Taichung Mayor Lu Shiow-yen (盧秀燕) yesterday said that the city government on Wednesday fined Taiwan Power Co (Taipower, 台電) NT$2 million (US$67,476) after it restarted its No. 2 coal-fired power generator at the Taichung Power Plant.
The company said it would consider contesting the fine.
On the eve of the Dragon Boat Festival long weekend, Taipower “ambushed” Taichung residents by stealthily restarting the generator, Lu said.
The city government said that the state-run utility’s action contravened the Air Pollution Control Act (空氣污染防制法) and ordered it to shut the generator down.
“Energy consumption in Taiwan is on the rise due to high temperatures. On June 24, the total energy consumption reached 37.17 gigawatts, resetting the record for the eighth time this year,” Taipower spokesman Hsu Tsao-hua (徐造華) told reporters in a self-published video.
“Our duty is to maintain and guarantee a steady electricity supply in Taiwan... Why is the Taichung City Government seeking to prevent us” from doing our work? Hsu asked, vowing to protect Taipower employees from threats by the city government.
Taipower would consider appealing the fine if city officials insists it be paid, Hsu said, adding that the Taichung City Government was engaged in unlawful procedures and abuse of power.
The No. 2 generator is operating within the law, Taipower said, citing the Environmental Protection Administration’s (EPA) overturning of sanctions imposed by the Taichung Environmental Protection Bureau, which revoked the operating licenses for its generators.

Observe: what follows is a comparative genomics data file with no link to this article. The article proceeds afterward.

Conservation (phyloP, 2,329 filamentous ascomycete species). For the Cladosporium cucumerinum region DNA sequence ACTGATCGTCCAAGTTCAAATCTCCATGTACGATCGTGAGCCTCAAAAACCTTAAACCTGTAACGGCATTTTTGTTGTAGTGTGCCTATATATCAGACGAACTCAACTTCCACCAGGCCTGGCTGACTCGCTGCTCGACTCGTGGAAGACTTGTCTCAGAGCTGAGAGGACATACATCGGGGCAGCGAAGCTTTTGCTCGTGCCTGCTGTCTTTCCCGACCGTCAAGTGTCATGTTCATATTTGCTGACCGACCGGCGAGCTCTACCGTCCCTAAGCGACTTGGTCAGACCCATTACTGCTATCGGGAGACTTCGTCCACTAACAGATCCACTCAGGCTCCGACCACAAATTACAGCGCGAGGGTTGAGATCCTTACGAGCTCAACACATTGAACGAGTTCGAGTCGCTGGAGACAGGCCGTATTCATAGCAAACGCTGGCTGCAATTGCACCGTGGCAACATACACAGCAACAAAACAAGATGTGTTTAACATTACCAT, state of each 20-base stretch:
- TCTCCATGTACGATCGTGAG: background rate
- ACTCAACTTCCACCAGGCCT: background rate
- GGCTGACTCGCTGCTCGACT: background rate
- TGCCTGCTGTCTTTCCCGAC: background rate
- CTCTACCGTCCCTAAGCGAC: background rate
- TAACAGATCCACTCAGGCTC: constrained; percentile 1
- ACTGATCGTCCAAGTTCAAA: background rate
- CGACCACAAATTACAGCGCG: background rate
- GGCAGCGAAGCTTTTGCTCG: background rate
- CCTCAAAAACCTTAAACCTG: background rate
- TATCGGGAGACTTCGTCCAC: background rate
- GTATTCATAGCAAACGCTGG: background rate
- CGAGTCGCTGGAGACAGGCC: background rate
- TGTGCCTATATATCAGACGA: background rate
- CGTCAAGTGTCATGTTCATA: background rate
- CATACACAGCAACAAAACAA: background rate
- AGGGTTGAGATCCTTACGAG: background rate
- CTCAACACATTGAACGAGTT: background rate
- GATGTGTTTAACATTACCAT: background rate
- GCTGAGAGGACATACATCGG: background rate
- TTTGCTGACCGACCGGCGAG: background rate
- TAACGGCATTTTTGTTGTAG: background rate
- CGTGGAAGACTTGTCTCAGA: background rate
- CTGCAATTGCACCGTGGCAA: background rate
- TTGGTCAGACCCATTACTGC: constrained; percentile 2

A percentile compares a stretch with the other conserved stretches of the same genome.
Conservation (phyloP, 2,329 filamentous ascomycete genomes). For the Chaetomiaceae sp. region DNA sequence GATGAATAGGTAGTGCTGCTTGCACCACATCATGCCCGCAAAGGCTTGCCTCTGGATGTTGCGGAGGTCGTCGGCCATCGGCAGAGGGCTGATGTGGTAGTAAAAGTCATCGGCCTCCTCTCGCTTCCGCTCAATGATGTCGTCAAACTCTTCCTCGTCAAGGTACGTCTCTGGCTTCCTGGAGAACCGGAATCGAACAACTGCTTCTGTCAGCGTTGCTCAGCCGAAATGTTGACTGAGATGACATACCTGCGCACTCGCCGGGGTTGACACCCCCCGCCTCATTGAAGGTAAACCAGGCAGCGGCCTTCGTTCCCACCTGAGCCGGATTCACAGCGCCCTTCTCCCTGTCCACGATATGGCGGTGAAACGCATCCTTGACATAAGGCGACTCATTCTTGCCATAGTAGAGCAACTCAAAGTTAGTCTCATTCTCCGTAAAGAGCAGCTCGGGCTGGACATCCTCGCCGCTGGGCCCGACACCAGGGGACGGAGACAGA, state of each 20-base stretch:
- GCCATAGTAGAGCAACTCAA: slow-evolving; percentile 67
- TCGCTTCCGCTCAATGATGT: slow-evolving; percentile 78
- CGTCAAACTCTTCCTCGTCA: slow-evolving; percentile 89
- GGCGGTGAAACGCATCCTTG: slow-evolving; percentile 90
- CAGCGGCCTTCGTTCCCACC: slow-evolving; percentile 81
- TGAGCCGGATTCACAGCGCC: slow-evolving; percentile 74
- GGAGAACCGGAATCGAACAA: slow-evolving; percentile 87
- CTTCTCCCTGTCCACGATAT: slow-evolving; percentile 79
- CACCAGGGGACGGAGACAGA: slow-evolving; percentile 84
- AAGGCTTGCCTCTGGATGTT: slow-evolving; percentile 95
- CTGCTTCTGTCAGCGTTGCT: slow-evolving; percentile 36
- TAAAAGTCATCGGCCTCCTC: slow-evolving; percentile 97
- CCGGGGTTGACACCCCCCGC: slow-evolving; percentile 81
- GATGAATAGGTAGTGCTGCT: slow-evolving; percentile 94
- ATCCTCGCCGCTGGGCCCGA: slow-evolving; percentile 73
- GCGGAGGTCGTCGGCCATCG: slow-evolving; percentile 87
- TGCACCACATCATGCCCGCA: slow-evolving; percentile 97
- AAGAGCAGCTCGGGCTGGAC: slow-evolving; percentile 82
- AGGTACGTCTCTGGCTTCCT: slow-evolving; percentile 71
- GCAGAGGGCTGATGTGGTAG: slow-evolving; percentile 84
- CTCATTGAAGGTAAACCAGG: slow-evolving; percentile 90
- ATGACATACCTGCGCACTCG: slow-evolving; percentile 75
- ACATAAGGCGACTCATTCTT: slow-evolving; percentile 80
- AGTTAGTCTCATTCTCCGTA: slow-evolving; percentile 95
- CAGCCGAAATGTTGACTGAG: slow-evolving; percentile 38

The Ministry of Economic Affairs yesterday said that Taipower’s efforts over the past five years to cut coal consumption by up to 5 million tonnes should be applauded and encouraged.
The ministry also commended Taipower’s decision to relaunch the No. 2 generator while its No. 1 generator is being repaired.
The city government in December last year ruled that the power plant had exceeded its emissions cap and revoked the operating licenses for the two generators.
In November last year, it notified Taipower that there had been a mistake on the licenses.
The licenses stated that the plant should cut its use of raw coal by 40 percent “from Jan. 26,” when they should have said “before” that date, it said.
It ruled that the generators were being operated illegally.
Taipower filed a request for the EPA to conduct an administrative remedy.
The EPA overruled the city government’s decision, citing erroneous invocations of the act, which might merit state compensation.
Although the local government appealed the EPA’s decision, that appeal on Wednesday was rejected by the Executive Yuan, which dismissed it as “groundless.”
The EPA yesterday said that the power plant in November last year submitted an application — which is being reviewed — to extend its operating licenses.
Until the review is completed, the plant can continue operating the generators under Article 30 of the act, it said.
The plant’s operation of the No. 2 generator is legal, as it is within the parameters defined by the licenses, it said.
The Taichung Environmental Protection Bureau should not abuse the act and threaten to file a lawsuit against the plant’s supervisor when its operations are legal, it said.
Additional reporting by staff writer
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